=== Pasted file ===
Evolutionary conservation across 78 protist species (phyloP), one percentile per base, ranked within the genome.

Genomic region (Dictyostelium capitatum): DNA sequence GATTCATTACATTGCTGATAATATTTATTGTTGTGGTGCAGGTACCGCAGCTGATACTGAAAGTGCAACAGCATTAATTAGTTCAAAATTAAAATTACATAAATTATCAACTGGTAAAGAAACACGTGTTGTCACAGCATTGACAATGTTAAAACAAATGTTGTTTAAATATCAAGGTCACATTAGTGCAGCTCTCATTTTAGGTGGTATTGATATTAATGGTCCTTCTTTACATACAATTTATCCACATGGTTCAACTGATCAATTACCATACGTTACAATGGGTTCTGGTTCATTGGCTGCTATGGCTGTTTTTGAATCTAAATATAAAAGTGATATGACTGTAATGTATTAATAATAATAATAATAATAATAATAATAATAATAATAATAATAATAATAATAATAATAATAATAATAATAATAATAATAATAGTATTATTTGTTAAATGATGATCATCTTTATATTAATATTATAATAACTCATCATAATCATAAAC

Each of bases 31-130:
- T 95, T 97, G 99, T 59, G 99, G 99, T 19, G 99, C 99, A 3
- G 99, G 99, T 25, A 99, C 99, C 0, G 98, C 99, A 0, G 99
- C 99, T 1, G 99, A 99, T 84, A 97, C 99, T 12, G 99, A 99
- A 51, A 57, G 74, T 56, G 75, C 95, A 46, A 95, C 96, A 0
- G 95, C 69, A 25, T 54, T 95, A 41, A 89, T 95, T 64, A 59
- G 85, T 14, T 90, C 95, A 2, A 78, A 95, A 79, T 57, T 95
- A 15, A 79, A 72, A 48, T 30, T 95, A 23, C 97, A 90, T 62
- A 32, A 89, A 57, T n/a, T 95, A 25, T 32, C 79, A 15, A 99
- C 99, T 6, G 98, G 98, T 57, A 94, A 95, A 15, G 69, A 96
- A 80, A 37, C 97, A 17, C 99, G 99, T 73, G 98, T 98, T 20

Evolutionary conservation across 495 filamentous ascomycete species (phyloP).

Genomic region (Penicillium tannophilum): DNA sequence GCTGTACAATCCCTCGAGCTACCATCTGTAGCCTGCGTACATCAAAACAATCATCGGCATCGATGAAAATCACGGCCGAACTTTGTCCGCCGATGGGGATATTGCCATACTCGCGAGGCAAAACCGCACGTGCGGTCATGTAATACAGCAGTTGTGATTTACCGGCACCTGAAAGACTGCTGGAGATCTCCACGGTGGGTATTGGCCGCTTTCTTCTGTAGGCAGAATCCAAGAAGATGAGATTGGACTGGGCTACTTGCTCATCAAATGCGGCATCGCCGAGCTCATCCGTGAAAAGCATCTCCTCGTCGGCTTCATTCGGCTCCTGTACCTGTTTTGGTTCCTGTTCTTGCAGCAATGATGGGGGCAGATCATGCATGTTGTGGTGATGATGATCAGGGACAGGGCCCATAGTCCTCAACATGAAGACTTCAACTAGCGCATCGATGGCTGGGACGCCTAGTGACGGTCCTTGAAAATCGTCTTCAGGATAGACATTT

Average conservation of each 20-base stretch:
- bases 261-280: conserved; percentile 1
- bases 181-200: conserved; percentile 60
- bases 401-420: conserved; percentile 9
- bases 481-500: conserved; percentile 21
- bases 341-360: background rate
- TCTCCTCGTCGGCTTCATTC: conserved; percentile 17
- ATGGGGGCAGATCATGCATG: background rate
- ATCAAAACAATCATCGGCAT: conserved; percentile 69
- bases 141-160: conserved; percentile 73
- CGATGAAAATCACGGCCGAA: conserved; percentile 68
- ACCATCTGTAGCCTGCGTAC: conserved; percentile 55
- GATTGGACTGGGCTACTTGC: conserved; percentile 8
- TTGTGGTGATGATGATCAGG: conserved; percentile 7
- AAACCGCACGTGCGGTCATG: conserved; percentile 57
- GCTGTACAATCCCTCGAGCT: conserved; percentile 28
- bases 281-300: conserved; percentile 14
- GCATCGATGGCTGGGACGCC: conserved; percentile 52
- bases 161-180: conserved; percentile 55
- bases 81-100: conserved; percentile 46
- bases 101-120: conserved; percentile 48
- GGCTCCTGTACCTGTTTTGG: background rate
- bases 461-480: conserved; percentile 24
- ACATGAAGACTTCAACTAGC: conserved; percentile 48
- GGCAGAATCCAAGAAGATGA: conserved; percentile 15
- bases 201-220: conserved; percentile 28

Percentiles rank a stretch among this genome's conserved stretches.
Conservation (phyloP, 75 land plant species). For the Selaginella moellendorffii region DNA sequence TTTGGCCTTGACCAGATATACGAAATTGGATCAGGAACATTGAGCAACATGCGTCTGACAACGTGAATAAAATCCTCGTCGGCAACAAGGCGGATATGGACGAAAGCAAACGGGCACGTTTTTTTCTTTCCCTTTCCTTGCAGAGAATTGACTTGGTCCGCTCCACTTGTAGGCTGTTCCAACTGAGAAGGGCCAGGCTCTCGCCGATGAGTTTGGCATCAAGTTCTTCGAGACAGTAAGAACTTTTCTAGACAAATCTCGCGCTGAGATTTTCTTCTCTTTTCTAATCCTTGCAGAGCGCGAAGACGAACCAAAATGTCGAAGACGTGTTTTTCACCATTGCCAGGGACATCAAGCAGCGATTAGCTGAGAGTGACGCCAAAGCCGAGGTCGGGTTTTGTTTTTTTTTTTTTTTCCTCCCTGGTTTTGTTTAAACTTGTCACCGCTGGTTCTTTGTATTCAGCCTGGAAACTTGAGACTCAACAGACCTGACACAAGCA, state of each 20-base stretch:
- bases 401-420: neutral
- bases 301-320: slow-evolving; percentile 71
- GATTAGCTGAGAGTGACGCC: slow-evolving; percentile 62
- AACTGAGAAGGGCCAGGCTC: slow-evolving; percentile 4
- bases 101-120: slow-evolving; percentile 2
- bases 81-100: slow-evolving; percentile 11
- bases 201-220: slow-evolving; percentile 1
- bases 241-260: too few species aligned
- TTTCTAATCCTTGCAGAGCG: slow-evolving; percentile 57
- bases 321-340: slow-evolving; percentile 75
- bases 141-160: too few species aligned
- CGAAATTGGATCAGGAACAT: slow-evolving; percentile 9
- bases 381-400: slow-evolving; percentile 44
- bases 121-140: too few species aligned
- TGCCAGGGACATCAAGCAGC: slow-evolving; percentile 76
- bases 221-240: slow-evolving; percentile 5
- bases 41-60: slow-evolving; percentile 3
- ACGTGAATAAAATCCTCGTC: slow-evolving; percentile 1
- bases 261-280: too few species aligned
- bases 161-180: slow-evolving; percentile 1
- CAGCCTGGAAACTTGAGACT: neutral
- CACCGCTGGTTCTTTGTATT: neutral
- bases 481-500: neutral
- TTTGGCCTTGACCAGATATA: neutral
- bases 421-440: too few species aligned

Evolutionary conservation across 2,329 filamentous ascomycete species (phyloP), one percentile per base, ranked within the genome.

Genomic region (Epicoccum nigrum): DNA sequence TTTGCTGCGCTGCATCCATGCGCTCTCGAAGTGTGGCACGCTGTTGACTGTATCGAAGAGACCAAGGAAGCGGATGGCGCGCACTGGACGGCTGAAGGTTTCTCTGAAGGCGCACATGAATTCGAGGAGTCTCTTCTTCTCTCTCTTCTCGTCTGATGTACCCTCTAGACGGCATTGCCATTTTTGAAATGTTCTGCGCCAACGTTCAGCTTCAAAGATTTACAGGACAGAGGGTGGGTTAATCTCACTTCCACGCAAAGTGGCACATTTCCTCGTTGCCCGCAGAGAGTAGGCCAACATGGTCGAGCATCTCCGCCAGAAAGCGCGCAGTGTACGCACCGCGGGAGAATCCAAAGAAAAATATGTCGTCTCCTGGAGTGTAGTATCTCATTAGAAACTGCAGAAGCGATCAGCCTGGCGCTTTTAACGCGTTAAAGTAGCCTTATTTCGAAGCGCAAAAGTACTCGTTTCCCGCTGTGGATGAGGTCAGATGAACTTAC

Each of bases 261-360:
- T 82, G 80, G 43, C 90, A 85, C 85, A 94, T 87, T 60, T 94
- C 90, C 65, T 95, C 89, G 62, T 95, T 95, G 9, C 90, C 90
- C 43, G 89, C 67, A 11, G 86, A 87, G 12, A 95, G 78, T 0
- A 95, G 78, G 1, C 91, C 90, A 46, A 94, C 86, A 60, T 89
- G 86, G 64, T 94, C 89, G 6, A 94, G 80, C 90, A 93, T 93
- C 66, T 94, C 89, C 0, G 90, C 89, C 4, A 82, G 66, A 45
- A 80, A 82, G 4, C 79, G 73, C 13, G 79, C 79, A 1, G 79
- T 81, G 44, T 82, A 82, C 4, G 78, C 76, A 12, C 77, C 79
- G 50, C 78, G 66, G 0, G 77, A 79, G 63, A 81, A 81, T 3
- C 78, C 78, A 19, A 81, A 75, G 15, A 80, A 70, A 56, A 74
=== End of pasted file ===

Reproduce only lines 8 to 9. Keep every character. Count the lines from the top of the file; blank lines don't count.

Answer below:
- G 95, C 69, A 25, T 54, T 95, A 41, A 89, T 95, T 64, A 59
- G 85, T 14, T 90, C 95, A 2, A 78, A 95, A 79, T 57, T 95